From    Sunset 
        To      Sunrise (next day)
    And X10 'M1/On (3)' is Received

Then
        Wait  3 minutes 
        Set 'Rear Floods' Off

Else
   - No Actions - (To add one, press 'Action')


Another common example would be to disable the motion control when the light is manually turned on:

Program Motion Turn On

If
        Program 'Motion Disable' is False
    And X10 'M1/On (3)' is Received
    And Status  'Rear Floods' is Off

Then
        Set 'Rear Floods' On

Else
   - No Actions - (To add one, press 'Action')

Program Motion Timer

If
        Program 'Motion Disable' is False
    And X10 'M1/On (3)' is Received

Then
        Wait  3 minutes 
        Set 'Rear Floods' Off

Else
   - No Actions - (To add one, press 'Action')

Program Motion Disable

If
        Control 'Rear Floods' is switched On
    And Control 'Rear Floods' is not switched Off

Then
   - No Actions - (To add one, press 'Action')

Else
   - No Actions - (To add one, press 'Action')

When the light is manually switched on, the program Motion Disable becomes True, and as a result the other two programs will not turn the light on or off. When the light is manually switched off, Motion Disable becomes False, and the other two programs resume operation.

Note that if the light is switched Fast On rather than On, the motion sensing will not be disabled, which may be a desirable feature. This can be changed to have Fast On disable motion sensing and regular On not disable it, by changing the Motion Disable program to sense Fast On and Fast Off rather than On and Off. Or, Motion Disable can be configured to sense both the regular and the Fast presses of On and Off to disable motion control when either manual control is used. Furthermore, multiple conditions can be used so, for example the schedule condition of the previous example can be combined with the manual disable example, so motion control is in effect from sunset to sunrise, but disabled by manual control:

Program Motion Turn On

If
        From    Sunset 
        To      Sunrise (next day)
    And Program 'Motion Disable' is False
    And X10 'M1/On (3)' is Received
    And Status  'Rear Floods' is Off

Then
        Set 'Rear Floods' On

Else
   - No Actions - (To add one, press 'Action')

Program Motion Timer

If
        From    Sunset 
        To      Sunrise (next day)
    And Program 'Motion Disable' is False
    And X10 'M1/On (3)' is Received

Then
        Wait  3 minutes 
        Set 'Rear Floods' Off

Else
   - No Actions - (To add one, press 'Action')

Program Motion Disable

If
        (
             Control 'Rear Floods' is switched On
          Or Control 'Rear Floods' is switched Fast On
        )
    And Control 'Rear Floods' is not switched Off
    And Control 'Rear Floods' is not switched Fast Off

Then
   - No Actions - (To add one, press 'Action')

Else
   - No Actions - (To add one, press 'Action')


As a final example, a set of conditions may be monitored which when active will prevent the motion timer from turning the light off, but not prevent motion detection from turning it on:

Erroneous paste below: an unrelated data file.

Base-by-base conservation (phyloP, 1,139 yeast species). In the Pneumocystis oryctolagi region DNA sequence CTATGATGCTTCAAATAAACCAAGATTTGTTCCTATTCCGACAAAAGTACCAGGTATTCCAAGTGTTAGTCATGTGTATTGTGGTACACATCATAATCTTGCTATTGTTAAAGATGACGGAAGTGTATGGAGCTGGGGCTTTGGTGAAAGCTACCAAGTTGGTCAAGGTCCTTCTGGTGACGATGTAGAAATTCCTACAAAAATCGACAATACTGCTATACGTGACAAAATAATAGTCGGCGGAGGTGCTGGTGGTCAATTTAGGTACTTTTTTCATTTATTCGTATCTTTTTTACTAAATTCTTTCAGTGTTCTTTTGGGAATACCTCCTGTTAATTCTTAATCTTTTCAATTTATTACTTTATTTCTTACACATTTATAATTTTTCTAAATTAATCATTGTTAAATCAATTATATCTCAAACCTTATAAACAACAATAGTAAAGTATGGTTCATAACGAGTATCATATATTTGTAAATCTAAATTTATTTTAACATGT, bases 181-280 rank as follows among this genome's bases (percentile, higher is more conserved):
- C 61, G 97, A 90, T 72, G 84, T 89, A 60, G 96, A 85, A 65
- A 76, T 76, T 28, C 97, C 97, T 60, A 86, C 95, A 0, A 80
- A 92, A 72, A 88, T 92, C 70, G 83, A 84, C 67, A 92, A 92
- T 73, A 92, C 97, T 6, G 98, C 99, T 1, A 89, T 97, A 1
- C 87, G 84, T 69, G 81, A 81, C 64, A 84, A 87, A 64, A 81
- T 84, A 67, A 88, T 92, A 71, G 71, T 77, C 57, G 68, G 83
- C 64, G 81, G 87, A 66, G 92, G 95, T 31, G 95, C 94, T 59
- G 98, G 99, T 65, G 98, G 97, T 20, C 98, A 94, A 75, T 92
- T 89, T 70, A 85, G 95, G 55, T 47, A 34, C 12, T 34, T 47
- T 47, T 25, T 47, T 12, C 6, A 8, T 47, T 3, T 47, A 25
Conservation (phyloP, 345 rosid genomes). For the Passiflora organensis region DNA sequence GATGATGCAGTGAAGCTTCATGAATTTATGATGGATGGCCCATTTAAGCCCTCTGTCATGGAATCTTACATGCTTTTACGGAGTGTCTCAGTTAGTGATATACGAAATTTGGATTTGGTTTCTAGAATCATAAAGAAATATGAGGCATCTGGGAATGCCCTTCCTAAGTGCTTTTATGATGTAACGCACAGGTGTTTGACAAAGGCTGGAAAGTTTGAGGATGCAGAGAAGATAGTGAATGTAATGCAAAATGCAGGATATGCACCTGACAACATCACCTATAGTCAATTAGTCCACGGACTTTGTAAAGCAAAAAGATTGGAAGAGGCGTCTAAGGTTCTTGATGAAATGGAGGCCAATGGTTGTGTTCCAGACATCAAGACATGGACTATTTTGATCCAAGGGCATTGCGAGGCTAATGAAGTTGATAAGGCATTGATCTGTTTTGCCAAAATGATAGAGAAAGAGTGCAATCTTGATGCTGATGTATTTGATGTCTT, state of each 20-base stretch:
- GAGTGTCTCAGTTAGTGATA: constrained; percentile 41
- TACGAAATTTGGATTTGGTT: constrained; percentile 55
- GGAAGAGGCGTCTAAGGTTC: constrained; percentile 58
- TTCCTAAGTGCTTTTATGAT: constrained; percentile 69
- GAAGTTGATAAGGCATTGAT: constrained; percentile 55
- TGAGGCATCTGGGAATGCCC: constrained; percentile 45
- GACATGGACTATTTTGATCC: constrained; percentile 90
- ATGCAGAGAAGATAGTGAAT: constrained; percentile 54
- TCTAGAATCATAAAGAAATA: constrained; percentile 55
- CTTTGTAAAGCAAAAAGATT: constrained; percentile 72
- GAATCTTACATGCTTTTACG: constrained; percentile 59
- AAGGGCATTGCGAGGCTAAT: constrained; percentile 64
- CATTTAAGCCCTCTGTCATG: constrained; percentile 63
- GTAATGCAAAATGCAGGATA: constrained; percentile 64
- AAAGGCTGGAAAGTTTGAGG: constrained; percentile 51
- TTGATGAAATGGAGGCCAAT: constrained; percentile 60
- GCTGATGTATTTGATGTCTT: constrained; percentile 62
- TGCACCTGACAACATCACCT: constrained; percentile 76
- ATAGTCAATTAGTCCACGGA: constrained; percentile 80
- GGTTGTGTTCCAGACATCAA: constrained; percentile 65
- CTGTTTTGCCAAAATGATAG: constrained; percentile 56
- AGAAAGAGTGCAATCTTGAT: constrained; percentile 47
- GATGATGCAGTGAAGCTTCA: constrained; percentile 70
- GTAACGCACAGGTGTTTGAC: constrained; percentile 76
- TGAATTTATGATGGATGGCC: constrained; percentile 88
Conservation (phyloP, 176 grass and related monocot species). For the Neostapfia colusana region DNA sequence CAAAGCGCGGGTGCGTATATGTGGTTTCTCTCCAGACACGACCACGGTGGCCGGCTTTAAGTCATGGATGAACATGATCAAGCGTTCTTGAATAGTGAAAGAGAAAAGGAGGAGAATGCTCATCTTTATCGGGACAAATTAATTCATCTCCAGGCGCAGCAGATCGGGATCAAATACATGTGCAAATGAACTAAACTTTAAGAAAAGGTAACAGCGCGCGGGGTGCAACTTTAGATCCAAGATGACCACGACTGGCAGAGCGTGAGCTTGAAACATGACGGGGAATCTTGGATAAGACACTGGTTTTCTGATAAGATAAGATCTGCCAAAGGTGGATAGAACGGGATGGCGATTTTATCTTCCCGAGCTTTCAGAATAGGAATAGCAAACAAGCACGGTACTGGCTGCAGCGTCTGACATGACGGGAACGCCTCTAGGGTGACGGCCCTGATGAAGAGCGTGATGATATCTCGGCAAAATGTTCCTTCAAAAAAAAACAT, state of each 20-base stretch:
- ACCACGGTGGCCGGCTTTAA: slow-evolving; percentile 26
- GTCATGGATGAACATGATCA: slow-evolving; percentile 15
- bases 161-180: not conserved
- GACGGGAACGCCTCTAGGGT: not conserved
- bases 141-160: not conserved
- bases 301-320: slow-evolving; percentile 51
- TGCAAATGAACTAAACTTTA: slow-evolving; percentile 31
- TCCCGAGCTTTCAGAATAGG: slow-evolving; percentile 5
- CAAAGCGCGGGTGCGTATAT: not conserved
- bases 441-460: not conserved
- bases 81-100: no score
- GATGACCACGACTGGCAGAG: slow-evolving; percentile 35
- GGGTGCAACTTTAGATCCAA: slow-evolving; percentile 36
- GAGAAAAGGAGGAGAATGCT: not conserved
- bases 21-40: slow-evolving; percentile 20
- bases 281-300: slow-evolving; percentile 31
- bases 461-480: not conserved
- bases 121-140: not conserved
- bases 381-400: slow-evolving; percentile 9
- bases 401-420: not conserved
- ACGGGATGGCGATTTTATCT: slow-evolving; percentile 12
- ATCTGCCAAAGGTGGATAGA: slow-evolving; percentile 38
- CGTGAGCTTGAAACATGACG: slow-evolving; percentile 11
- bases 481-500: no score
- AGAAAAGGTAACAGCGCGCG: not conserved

Program Stairway Motion Turn On

If
        (
             X10 'M1/On (3)' is Received
          Or X10 'M3/On (3)' is Received
        )
    And Status  'Stairway Light (Load)' is not On

Then
        Set Scene 'sStairway Light' On

Else
   - No Actions - (To add one, press 'Action')

Program Stairway Motion Timer

If
        Program 'Stairway Motion Enable' is True
    And (
             X10 'M1/On (3)' is Received
          Or X10 'M3/On (3)' is Received
        )

Then
        Wait  3 minutes 
        Set Scene 'sStairway Light' Off

Else
   - No Actions - (To add one, press 'Action')

Program Stairway Motion Enable

If
        Status  List...
    And Status  of...
    And Status  basement...
    And Status  'Lights' is Off

Then
   - No Actions - (To add one, press 'Action')

Else
        Stop program 'Stairway Motion Timer'

In this example, motion at either the top (X-10 M1) or the bottom (X-10 M3) of the stairs will turn the stairway light on. When the timer expires, the stairway light will be turned off, but only if all basement lights are off. If any basement lights are on, the stairway light will not be turned off, though it will still turn on in response to motion (for example, if someone starts down the stairs).

This example shows several additional things. First, the load may be a scene rather than just an individual light in order, for example, to keep all the controllers in sync, such as switches at the top and the bottom of the stairs. It also shows how the enabling/disabling of motion control can be effected by other than just manual control; in the above example all of the basement lights are automatically monitored by ISY to determine whether or not to allow the motion timer to turn the stairway scene off. And one more very important feature is shown: when the motion control becomes disabled, the timer program is stopped, just in case it was already running. For example, someone starts down the stairs and the motion turns the scene on and starts the timer. The occupant reaches the lower level and turns on some basement lights, which disables further motion control. But the timer is already running, and would turn the stairway scene off if it were not stopped.

All of these features may be combined with any of the previous examples, and this just scratches the surface. The possibilities are practically endless, if a little imagination is used.




ISY-26 INSTEON / ISY-99i Series INSTEON : How-To Guide